My personal (and I stress personal) opinion moving forward, is that
the use of an IRR really does not sit well with the management side of
delegation of authority in a distributed model that we have right now.

If we move to a model where the IRR/RPSL "maintainer" is understood to
be documentation and not the actual authority over change, we can
discuss more rational mechanisms to certify (and I use that word
deliberately) that a given person has shown their intent, and consent,
to have a given IRR/RPSL statement made over their resources.

If we did that, then any delegated authority over some INR should be
able to make statements which validate the insertion into any IRR.

The problem of course (wilfred: hello) is referential integrity. Which
I cannot fix because this is a fundamental problem in distributed
systems which have hierarchy of independent elements capable of
withdrawing consent. I suspect the fix is to put maximum lifetime on
things being retained without reference to an explicit permission
granted from outside and then remove them.

I don't configure routers. I therefore can't meaningfully comment on
the costs on the configuration side, of this.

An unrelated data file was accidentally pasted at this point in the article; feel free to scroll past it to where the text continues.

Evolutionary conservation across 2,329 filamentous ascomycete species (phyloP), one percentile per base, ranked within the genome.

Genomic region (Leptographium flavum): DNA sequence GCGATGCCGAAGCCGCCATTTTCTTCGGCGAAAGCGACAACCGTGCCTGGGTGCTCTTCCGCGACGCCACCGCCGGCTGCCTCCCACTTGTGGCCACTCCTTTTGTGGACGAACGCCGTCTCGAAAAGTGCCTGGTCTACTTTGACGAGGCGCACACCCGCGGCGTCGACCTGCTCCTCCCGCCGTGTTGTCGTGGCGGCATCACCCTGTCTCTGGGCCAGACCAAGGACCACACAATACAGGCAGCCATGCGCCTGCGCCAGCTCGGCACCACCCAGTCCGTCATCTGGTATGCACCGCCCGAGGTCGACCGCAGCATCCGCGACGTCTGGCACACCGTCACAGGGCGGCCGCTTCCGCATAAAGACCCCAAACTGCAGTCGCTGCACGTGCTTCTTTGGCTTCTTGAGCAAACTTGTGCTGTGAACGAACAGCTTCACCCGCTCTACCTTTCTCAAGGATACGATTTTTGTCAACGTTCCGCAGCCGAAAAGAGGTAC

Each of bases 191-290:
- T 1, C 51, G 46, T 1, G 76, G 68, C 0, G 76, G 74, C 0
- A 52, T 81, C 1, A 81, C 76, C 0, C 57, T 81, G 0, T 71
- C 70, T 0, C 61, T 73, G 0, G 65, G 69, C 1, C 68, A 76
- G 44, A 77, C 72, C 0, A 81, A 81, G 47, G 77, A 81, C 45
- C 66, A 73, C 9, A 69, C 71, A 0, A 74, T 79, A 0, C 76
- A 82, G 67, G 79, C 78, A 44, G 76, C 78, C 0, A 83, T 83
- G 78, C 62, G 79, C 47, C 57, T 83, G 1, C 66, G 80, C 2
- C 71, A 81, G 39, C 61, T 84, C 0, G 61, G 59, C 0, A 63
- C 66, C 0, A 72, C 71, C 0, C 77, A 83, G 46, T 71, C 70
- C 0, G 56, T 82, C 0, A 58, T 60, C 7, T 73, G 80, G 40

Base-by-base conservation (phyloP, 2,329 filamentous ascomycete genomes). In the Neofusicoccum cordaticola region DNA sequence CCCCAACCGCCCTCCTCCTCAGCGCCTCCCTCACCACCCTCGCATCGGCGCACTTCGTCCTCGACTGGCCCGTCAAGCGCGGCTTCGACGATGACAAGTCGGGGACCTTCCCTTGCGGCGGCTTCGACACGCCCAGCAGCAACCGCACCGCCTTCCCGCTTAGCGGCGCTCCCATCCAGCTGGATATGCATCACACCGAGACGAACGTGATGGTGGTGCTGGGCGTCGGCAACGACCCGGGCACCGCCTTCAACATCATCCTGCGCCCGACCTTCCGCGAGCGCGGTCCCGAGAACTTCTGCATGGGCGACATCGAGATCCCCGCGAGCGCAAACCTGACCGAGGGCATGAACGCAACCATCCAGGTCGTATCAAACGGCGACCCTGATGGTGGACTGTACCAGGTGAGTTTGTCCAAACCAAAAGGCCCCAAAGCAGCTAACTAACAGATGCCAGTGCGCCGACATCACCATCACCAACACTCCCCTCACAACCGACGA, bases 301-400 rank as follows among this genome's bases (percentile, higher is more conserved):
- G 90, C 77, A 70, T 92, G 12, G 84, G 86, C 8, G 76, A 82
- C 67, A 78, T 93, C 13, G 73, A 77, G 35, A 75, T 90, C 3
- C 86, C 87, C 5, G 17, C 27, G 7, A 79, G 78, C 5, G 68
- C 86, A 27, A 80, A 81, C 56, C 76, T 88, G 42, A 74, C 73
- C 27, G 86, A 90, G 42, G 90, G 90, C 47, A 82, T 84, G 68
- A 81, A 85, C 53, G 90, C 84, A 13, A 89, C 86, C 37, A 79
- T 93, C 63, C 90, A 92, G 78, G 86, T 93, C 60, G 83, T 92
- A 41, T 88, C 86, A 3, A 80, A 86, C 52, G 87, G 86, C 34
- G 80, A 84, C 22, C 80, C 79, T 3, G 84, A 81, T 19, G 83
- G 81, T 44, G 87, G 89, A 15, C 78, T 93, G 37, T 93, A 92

On Wed, Feb 14, 2018 at 1:59 PM, Randy Bush via db-wg <> wrote:
>>> This can be a separate effort. However, what I did not mention
>>> earlier is that we probably should disallow the creation of new
>>> out-of-region AUT-NUM objects if they are no longer required to
>>> authorise ROUTE(6) objects.
> how long do you think it will be before there are no inter-region
> barriers to AS transfers?  add a year or so to that to give people
> time to clean up the mess caused by this policy hole.
>> Yes, I support disallowing the creation of NEW out-of-region AUT-NUM
>> and ROUTE objects.
> not exact;ly what tim was suggesting, see above.
>> I keep seeing route objects covering non-RIPE IP space popping up in
>> the RIPE IRR for nefarious purposes.
> that may be the wrong question.  are some appearing for legitimate and
> useful purposes?  if so, how will those needs be addressed going
> forward?
> randy

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